He didn’t receive the endorsement of a statewide labor group, but that didn’t stop former U.S. Rep. Chris Shays from showing up to tell his story Tuesday hoping a few union members would pass the message along to their Republican friends.
“There is a Republican primary, as well as a Democratic primary Aug. 14,” Shays said pointing out the obvious. “And I’d love it if you’d vote for me. And if you have any friends, you may not want to admit it who are Republicans, I’d like you to ask them to go out and vote.”
About a half-hour after he made his remarks, the more than 250 delegates voted to endorse U.S. Rep. Chris Murphy, the Democratic frontrunner, in the race.
“I’m not saying I’m your first choice, but I’d sure as hell like to be your second,” Shays concluded.
The remarks received a warm round of applause from the labor crowd. Shays talked about the economy, tax code, and jobs, however, he elicited the most boisterous response from the labor crowd when he talked about his Republican opponent, Linda McMahon.
Reviving a comment from a recent debate with McMahon, the former CEO of World Wrestling Entertainment, Shays said “Hugh Hefner is a job creator, but the thought of Hugh Hefner or Linda McMahon representing me in the United States Senate is a little hard to handle.” Shays was trying to compare McMahon and her former business to the business founded by Hefner, the head of Playboy magazine.
Shays, who is behind in the polls, is trying to use McMahon’s business background against her since the same poll shows voters still view it as a liability. But McMahon’‘s campaign is beginning to see Shays’ comments as an asset to their campaign.
“Congressman Shays is Linda McMahon’s best surrogate,” Erin Isaac, spokeswoman for McMahon’s campaign, said.
McMahon addressed the convention Monday sticking to her talking points about herself and the economy.
Peter Thor of AFSCME Council 4, said he doesn’t believe anyone in the union crowd would support either Shays or McMahon. Thor, who is from Norwalk which is part of the 4th District Shays represented for 21 years, said Shays presents himself in the image of the person he’s speaking to.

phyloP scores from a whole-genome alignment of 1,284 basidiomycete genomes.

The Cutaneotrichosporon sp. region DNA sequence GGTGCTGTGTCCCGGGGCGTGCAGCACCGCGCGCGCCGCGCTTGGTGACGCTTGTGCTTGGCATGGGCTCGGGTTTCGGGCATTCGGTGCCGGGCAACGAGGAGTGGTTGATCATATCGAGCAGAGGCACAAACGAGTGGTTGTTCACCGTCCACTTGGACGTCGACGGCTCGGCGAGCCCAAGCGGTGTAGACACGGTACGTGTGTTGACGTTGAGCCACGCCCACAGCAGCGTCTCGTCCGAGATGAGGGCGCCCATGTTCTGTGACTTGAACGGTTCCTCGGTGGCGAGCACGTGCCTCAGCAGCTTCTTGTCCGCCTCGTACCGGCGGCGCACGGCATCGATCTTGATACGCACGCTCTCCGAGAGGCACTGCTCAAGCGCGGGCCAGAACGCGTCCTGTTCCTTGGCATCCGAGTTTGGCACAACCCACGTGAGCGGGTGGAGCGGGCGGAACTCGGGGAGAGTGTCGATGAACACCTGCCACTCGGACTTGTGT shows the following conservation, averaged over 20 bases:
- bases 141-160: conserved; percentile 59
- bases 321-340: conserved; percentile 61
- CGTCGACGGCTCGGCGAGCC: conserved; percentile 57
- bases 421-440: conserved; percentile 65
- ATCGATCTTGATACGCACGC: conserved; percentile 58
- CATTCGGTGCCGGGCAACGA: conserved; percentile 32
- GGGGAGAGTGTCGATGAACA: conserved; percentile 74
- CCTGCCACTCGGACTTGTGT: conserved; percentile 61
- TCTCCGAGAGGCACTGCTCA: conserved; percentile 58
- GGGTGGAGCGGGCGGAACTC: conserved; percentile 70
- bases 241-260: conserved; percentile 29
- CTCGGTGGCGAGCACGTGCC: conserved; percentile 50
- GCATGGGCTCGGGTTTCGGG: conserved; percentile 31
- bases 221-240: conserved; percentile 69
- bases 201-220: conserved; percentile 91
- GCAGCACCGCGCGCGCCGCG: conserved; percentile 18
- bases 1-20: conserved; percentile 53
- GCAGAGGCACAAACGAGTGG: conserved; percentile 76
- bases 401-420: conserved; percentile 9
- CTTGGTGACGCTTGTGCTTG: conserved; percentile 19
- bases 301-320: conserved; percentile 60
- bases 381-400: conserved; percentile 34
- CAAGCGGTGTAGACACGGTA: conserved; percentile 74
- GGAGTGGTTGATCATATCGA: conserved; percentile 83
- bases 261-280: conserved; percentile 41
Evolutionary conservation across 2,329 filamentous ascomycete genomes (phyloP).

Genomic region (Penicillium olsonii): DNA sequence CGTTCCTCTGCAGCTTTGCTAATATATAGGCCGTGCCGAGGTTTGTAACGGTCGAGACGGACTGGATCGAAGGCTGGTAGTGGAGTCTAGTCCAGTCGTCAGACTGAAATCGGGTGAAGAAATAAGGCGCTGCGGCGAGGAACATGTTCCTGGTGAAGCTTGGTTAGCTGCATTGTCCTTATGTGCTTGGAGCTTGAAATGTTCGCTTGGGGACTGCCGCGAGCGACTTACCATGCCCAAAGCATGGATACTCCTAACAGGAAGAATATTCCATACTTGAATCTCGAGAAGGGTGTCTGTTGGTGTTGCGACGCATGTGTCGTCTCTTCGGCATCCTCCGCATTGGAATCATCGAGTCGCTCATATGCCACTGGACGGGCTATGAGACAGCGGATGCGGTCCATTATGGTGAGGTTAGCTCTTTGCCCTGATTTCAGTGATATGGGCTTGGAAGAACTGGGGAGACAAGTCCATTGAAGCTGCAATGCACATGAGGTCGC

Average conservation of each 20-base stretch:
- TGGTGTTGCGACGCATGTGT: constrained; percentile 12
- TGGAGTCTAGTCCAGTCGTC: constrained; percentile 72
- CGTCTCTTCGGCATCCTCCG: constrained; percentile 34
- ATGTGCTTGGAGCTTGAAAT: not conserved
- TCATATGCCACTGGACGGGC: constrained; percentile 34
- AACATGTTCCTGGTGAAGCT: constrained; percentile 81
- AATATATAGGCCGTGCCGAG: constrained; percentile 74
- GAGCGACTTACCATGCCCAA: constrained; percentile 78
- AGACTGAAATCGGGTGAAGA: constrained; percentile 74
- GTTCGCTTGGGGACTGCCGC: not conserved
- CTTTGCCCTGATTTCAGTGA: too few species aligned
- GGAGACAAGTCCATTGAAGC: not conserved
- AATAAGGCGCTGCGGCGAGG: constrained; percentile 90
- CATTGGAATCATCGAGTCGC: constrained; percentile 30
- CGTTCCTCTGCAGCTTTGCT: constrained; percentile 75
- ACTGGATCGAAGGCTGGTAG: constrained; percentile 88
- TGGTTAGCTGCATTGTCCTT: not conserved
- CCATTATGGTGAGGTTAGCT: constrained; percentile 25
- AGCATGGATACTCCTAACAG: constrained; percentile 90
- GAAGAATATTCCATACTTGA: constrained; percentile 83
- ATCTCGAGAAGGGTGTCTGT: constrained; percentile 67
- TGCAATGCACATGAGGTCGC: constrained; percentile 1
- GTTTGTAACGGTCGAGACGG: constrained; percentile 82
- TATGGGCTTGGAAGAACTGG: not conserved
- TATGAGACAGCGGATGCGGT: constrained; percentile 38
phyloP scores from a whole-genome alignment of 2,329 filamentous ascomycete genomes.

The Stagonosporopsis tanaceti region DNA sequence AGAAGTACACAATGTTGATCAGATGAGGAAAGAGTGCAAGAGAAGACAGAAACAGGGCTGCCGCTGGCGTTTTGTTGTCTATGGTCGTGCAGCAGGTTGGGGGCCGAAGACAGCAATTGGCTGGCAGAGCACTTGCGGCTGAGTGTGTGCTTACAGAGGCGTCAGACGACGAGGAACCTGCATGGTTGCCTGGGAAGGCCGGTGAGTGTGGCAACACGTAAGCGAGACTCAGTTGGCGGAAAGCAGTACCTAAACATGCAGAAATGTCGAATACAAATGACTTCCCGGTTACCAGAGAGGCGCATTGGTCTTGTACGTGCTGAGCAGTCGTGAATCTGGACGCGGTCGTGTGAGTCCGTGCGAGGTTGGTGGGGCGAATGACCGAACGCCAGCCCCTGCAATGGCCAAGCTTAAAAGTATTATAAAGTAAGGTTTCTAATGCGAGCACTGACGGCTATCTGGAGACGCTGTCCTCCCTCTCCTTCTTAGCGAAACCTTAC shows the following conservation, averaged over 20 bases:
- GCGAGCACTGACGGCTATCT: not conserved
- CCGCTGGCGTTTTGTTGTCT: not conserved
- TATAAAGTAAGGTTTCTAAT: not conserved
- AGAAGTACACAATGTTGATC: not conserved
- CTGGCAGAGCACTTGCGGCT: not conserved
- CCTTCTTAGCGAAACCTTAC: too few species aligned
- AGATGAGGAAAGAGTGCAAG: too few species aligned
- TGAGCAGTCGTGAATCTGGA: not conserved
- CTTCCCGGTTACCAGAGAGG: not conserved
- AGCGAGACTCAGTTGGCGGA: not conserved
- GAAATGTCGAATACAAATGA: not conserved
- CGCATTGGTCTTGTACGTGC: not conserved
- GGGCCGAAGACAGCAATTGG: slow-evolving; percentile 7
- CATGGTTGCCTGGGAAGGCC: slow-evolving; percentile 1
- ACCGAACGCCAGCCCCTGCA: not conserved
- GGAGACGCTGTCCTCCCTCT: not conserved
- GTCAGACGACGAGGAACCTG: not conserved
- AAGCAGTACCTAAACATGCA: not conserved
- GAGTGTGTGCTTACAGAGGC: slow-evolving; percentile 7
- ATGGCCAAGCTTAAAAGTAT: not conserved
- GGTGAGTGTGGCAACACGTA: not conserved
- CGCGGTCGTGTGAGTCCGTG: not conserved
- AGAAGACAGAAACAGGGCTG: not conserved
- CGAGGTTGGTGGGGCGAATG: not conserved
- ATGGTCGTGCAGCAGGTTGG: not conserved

“He’s a chameleon,” Thor said.
But Shays, who has reversed his position on card check, didn’t talk about the union issue during his prepared remarks.
As a congressman, Shays supported a bill which would permit workers to form a union if a majority sign pro-union cards, instead of voting by secret ballot.
“The question is, do you make the same mistake twice,” Shays told reporters. “That was really just a regretful vote on my part.”
“I believe in a secret ballot,” Shays said.
He said he wanted to encourage the Bush administration to name a full complement of members to the National Board of Labor Relations so he said he would support card check. He said he thought he would look like a hypocrite not voting for a bill he previously co-sponsored.
Shays described his relationship with labor over the years as respectful.
“I think they see me as generally supportive, but I think that they think I’m in the wrong party,” Shays said.
At one point during his closing remarks, one member wondered out loud if he was talking down to them.
“I don’t live your life. I grew up in Darien. I went to college. I didn’t work in a mill. I didn’t do many of the things that you do, but I’ve tried to understand it,” Shays said. “That’s why I think one on one we’ve had some good conversations.”
Shays stood by his comments on the environment arguing “you’ve gotta have straight talk.”
Shays, who has received the endorsement of the League of Conservation Voters, said he supports the Keystone Pipeline
The XL Keystone Pipline is opposed by environmentalists, but supported by labor. Shays called President Barack Obama’s decision to side with environmentalists until after the election insane.
McMahon is also a supporter of the pipeline.